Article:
Free 15-part Training on Color Grading in Final Cut Pro X

Denver Riddle from Color Grading Central has released a free 15-part tutorial on color correction in Final Cut Pro X. Apple's controversial NLE reboot introduces a number of new features and interface elements, chief of which is the Color Board, seen in the following tutorial. Hit the full link below for all 15 parts, which in addition to streaming for free are available as downloads for $49.

Also, don't forget about Izzy Video's excellent 2.5 hours of free FCP X training.

Link: FREE Final Cut Pro X Grading Tutorials

[via 2-pop, planet5D]

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I heard FCP X doesn't even have curves. If that's true, from my point of view, it cannot be used for color correction, period.

July 26, 2011 at 1:14AM, Edited September 4, 7:54AM


Agree its just like people boasting about color grading with Magic Bullet Mojo

July 26, 2011 at 5:29AM, Edited September 4, 7:54AM

Oliver lau

Mojo is a great tool. I love it. And Quick Looks too, and Colorista Free. But they'd be pretty much worthless if I couldn't access other basic tools too, such as levels and curves.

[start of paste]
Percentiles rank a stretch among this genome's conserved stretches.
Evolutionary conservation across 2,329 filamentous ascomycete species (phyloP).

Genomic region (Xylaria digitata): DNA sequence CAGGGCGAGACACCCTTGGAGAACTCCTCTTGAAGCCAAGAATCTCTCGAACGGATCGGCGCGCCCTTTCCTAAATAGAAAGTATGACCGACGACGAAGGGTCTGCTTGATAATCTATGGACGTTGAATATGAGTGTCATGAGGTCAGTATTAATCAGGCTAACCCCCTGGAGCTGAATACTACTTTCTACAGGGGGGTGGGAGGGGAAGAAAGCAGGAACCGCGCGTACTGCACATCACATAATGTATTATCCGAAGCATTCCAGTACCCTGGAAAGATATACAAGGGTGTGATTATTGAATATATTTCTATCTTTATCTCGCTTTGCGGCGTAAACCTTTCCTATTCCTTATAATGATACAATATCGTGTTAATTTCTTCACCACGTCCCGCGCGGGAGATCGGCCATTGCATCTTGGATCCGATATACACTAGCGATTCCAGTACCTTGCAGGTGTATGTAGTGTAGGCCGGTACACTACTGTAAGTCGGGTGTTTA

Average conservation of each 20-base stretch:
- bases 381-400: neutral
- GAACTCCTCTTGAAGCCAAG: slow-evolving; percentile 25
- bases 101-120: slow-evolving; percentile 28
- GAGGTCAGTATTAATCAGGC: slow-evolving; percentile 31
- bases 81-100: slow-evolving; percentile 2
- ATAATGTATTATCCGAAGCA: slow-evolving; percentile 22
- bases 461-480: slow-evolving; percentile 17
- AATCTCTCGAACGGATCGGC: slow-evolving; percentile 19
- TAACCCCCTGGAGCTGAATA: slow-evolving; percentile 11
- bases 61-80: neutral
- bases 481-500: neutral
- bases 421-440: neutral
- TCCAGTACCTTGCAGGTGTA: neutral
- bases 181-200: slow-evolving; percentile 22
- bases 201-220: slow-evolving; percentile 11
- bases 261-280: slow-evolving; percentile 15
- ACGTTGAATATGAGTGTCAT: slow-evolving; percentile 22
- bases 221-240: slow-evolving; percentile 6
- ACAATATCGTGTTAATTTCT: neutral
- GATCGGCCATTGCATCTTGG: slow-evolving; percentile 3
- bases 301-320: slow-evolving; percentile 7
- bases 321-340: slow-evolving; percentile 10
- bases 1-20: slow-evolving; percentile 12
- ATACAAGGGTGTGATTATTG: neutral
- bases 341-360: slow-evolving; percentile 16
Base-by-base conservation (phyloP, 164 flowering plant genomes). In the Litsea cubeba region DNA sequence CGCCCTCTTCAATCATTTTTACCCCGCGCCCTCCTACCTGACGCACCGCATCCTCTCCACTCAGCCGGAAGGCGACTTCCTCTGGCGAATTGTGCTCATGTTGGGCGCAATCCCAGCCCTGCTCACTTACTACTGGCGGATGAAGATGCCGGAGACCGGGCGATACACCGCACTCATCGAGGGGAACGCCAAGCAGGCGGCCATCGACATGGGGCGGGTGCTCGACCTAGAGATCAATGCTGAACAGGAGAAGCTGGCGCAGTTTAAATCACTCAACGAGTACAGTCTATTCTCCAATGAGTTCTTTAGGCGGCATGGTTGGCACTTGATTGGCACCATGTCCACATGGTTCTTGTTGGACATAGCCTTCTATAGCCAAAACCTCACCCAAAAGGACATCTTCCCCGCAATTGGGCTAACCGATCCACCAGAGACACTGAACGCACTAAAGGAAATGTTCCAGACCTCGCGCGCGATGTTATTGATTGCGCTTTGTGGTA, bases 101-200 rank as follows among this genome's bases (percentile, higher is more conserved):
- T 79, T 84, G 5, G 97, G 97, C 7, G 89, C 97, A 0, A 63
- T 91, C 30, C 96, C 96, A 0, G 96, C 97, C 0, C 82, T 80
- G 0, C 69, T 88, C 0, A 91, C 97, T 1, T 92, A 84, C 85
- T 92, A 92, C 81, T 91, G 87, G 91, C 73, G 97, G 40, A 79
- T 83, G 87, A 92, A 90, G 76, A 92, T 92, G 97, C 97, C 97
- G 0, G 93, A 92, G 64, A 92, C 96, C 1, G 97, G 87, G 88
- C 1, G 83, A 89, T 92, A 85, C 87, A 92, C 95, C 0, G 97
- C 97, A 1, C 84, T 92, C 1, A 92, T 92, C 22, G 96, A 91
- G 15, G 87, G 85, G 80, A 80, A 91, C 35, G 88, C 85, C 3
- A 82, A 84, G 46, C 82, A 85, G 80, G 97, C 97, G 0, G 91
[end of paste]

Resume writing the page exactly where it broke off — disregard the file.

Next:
July 26, 2011 at 6:48AM, Edited September 4, 7:54AM


This set of tutorials offers an invaluable resource for anyone interested in learning the fundamentals of color correction to apply on any platform. These are principles that directly correlate to the DaVinci software posted in the latest blog entry, as well as FC7's Apple Color, and many others. While I am thrilled to test out the robust CCrs that are becoming more easily attainable for independents, I am just as thrilled to have such a powerful tool at my disposal within my NLE.

This summer I will be shooting, editing, and delivering news segments while abroad, which requires that I am able to organize, transcode, edit and grade footage in a matter of hours on a daily basis. Final Cut X offers me the ability to do so quickly, effectively, and independently of any other software. While I understand that most projects don't require such a quick turn-around, to discount this tool based on a lack of curves seems absolutely astounding to me. It's ability to perform superb color grading is aptly demonstrated by Denver's tutorials, and I hope that anyone aspiring to learn more about color grading in general will check them out.

Koo, I've seen the following sentiment pasted across the comments pages numerous times while reading the incredible wealth of information contained on your site, but nonetheless, I am pleased to finally be able to offer mine:
You are the fucking man! Thank you for empowering independents everywhere.

July 26, 2011 at 8:54PM, Edited September 4, 7:54AM